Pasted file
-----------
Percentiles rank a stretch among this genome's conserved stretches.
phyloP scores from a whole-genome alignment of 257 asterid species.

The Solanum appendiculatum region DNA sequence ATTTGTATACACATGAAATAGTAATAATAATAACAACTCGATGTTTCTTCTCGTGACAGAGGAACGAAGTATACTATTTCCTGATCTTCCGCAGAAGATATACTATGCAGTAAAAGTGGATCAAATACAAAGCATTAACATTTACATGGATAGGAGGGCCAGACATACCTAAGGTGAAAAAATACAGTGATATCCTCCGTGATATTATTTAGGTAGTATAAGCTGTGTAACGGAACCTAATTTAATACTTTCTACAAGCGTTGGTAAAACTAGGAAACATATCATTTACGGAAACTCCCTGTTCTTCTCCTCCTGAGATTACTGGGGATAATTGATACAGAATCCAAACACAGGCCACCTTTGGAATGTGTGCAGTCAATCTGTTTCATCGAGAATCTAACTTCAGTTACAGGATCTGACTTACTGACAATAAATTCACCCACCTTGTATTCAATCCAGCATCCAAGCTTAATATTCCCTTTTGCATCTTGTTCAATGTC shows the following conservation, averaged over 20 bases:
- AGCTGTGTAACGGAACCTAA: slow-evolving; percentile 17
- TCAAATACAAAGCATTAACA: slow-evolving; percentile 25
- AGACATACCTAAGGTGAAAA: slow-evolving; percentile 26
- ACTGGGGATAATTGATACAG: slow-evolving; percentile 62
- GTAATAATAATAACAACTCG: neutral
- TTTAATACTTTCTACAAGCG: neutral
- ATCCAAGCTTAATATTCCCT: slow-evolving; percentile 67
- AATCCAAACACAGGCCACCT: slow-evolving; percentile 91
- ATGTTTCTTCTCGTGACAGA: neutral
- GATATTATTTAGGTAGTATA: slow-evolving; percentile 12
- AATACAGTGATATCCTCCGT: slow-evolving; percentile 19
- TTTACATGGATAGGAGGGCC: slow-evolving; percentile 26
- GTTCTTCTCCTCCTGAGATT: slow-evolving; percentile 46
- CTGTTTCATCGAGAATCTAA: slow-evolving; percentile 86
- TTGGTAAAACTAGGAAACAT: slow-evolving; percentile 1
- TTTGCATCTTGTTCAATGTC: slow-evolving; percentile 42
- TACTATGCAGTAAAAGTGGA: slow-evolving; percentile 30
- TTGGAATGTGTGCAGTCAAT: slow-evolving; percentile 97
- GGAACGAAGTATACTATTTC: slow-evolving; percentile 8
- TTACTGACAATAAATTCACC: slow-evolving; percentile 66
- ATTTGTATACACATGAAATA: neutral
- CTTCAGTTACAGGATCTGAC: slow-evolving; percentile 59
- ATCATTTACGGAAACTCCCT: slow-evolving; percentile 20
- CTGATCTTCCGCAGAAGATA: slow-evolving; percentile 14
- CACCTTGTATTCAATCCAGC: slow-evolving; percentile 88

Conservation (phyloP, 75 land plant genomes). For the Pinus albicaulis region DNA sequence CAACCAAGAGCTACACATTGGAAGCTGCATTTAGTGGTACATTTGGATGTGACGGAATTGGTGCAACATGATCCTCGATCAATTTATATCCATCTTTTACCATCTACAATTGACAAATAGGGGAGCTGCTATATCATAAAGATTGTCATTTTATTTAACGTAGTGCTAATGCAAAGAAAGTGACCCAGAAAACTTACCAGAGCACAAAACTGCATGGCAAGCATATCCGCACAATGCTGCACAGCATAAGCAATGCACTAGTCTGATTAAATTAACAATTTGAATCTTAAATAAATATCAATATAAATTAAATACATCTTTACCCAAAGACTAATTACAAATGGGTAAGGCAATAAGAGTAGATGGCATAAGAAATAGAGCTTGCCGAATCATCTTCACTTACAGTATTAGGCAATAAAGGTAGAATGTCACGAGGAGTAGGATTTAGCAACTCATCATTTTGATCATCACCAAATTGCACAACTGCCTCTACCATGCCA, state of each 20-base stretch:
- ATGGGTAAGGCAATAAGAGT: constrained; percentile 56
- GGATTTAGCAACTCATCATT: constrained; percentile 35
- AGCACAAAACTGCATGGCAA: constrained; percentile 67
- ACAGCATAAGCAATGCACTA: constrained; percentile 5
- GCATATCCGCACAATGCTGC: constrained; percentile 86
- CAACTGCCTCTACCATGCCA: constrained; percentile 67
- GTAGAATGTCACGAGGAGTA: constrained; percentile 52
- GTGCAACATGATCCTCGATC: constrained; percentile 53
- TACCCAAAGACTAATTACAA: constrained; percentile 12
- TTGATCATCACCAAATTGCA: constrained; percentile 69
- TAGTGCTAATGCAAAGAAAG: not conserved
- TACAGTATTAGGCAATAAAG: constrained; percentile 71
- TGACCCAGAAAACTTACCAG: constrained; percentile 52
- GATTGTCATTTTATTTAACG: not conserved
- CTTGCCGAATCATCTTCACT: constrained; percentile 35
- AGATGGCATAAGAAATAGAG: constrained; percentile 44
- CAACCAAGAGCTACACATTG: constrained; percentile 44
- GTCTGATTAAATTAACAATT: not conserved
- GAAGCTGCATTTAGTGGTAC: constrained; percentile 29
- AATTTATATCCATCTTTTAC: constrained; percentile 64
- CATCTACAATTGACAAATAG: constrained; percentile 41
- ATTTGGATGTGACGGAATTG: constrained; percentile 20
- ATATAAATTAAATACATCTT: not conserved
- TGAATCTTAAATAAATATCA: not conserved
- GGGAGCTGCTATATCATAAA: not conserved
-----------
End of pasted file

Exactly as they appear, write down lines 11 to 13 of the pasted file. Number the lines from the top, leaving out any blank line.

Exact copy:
- AATCCAAACACAGGCCACCT: slow-evolving; percentile 91
- ATGTTTCTTCTCGTGACAGA: neutral
- GATATTATTTAGGTAGTATA: slow-evolving; percentile 12